After I joined the faculty in the seventies, I shared an office suite with him. He was always collegial and willing to share what was happening in his life. Gradually, I noticed a shift in his theology. The hard edges of the confrontational Luther gave way to an interest in Erasmus.
Here rhetoric and style began to carry some of the weight that used to belong only to “tough reality.” Progress and improvement, albeit circumscribed and modest, became possible. “Catholic-Arminianism” now moved to the center. Manfred did his best, most valuable work on Erasmus. It was this mediating, irenic, reforming Catholic that Manfred found to be his historical soul mate. He was a Methodist pastor at heart and a good part of his own journey was in claiming that.
It is not surprising then, that after his retirement he established himself as “Theologian in Residence” at Peachtree Road United Methodist Church, where for the past twenty years he has been a beloved teacher and pastor to the people of that place.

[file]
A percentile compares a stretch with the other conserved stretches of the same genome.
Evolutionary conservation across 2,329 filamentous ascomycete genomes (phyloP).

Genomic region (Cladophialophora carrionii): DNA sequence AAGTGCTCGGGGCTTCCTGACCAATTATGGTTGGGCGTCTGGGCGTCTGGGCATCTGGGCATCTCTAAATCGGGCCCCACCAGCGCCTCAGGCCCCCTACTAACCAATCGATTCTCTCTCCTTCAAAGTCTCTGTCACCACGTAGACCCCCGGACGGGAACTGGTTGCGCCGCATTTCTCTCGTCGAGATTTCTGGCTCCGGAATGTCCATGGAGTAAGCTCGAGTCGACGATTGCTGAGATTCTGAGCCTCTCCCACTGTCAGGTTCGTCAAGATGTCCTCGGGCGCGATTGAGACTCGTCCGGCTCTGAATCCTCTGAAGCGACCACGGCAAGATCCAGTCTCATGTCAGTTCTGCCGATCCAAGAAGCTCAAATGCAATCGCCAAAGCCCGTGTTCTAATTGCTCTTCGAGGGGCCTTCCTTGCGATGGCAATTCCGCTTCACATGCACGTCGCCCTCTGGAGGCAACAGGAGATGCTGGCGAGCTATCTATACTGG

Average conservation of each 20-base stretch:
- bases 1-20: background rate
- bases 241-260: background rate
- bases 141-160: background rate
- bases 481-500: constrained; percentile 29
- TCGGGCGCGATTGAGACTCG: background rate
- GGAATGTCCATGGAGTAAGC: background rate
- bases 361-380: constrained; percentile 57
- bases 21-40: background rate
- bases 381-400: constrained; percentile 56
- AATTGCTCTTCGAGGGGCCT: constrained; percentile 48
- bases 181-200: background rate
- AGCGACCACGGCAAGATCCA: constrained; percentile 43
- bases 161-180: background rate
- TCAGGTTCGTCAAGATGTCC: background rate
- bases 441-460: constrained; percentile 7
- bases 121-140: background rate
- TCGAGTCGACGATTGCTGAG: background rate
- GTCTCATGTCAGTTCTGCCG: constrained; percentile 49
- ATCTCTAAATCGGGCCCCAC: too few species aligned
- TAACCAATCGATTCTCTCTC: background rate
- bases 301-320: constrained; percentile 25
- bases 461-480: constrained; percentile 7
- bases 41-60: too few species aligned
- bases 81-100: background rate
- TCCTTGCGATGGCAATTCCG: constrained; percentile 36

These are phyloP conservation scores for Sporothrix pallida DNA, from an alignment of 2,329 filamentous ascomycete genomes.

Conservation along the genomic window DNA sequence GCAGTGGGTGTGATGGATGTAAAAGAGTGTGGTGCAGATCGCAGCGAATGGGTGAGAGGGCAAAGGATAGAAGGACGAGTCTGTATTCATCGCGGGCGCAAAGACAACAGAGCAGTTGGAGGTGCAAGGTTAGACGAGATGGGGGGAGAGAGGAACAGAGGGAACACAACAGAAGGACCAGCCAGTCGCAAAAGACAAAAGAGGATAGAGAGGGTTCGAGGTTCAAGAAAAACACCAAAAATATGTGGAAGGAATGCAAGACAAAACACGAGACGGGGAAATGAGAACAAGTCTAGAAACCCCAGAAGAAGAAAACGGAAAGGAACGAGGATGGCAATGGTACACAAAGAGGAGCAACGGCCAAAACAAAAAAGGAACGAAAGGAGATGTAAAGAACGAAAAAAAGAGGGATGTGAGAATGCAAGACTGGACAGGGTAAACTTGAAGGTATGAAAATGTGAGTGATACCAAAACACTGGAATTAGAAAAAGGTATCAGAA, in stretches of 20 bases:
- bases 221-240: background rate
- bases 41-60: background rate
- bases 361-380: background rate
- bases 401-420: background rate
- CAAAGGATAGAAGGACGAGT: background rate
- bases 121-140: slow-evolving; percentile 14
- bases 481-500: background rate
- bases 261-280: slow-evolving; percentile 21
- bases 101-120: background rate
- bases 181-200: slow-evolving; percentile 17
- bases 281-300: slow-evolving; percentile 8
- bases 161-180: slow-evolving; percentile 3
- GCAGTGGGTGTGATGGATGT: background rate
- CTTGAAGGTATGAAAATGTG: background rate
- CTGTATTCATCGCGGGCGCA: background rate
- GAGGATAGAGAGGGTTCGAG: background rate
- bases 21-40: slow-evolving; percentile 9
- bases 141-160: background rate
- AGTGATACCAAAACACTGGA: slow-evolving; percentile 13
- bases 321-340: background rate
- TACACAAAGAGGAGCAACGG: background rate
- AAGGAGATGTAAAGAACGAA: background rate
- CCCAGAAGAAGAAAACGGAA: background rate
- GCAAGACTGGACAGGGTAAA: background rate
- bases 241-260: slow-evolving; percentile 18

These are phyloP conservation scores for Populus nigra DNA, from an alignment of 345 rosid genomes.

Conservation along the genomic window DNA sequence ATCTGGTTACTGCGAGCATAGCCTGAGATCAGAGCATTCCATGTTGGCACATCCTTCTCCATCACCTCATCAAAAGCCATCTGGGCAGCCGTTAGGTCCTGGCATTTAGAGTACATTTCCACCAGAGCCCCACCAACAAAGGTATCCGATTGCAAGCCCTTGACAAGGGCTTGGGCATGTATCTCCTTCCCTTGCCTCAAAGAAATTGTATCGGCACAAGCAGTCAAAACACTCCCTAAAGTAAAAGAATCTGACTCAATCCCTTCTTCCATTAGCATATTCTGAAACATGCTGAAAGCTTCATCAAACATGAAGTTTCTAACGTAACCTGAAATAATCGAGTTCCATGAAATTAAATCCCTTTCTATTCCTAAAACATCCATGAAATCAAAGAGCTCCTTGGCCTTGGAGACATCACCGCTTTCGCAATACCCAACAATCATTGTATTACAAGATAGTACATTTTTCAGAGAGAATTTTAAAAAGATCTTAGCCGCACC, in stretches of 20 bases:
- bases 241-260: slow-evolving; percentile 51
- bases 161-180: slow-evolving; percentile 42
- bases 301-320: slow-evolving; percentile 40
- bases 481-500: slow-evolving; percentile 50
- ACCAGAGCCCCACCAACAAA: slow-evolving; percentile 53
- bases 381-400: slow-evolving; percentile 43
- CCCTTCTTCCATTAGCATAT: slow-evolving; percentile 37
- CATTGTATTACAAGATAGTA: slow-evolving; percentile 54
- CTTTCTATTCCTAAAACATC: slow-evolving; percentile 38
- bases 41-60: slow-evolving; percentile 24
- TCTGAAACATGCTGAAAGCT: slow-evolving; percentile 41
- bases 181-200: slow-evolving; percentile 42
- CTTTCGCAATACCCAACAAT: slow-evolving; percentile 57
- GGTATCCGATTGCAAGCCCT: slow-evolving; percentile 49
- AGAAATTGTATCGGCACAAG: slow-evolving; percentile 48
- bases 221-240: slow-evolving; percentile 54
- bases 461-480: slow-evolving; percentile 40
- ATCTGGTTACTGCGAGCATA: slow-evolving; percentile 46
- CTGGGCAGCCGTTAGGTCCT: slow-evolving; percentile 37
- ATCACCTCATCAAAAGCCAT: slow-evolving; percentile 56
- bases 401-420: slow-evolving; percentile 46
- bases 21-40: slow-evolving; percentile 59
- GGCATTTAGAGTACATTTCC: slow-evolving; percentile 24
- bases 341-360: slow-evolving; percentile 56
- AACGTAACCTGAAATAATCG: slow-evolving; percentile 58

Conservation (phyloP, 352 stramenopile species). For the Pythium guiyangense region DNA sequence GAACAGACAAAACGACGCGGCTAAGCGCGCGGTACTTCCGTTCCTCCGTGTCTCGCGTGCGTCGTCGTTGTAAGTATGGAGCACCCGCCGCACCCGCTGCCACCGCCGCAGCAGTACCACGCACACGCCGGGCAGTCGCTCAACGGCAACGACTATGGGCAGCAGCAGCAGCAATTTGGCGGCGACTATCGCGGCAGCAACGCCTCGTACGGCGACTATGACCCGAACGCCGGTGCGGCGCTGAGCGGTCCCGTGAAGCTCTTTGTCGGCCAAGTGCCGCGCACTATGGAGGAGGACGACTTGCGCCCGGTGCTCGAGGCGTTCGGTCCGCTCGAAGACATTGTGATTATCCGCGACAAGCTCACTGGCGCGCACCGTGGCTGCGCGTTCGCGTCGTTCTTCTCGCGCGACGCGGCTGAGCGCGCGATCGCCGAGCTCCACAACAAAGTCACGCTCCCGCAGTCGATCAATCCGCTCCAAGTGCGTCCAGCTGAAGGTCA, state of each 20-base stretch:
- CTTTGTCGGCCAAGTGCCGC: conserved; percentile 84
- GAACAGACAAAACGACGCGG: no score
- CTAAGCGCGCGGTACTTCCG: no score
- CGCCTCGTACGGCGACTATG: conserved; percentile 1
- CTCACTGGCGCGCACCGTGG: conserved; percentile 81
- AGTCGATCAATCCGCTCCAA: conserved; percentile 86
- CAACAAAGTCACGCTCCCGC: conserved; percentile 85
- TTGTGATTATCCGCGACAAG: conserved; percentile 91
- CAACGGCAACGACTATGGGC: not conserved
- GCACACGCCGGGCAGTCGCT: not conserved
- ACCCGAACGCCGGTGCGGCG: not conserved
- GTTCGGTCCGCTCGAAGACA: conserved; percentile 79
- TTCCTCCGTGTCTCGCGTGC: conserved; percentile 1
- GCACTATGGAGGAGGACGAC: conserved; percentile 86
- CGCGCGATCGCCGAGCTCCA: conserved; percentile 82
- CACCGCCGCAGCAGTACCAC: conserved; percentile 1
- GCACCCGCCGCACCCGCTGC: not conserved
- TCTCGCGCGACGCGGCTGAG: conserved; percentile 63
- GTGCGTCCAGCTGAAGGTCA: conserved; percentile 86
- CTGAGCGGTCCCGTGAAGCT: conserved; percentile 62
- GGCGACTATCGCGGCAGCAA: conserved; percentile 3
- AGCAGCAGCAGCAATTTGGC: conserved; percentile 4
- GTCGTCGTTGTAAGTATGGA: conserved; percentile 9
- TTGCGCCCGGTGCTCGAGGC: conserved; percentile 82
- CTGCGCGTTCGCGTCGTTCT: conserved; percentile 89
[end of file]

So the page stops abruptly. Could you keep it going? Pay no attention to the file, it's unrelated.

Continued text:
So we remember Manfred Hoffmann and learn, among other things, something of what he might call an “existential dialectic.” Scholarship must be rigorous. In life, the “way things are,” the “facts,” must be pursued and faced up to. We cannot fabricate history or any other part of reality. But there is another “fact” of life. We long for something better, more perfect, more just, more loving. And we long for each other. The way to honor that longing is to listen and, as Erasmus teaches us, to be civil; to be careful with each other. The mystery is that as we seek to do both things, we find that we may, indeed, make a “little progress.” Perhaps it is a shadow of “going on to perfection.”
Charles D. “Ted” Hackett
Professor Emeritus in the Practice of Church Ministries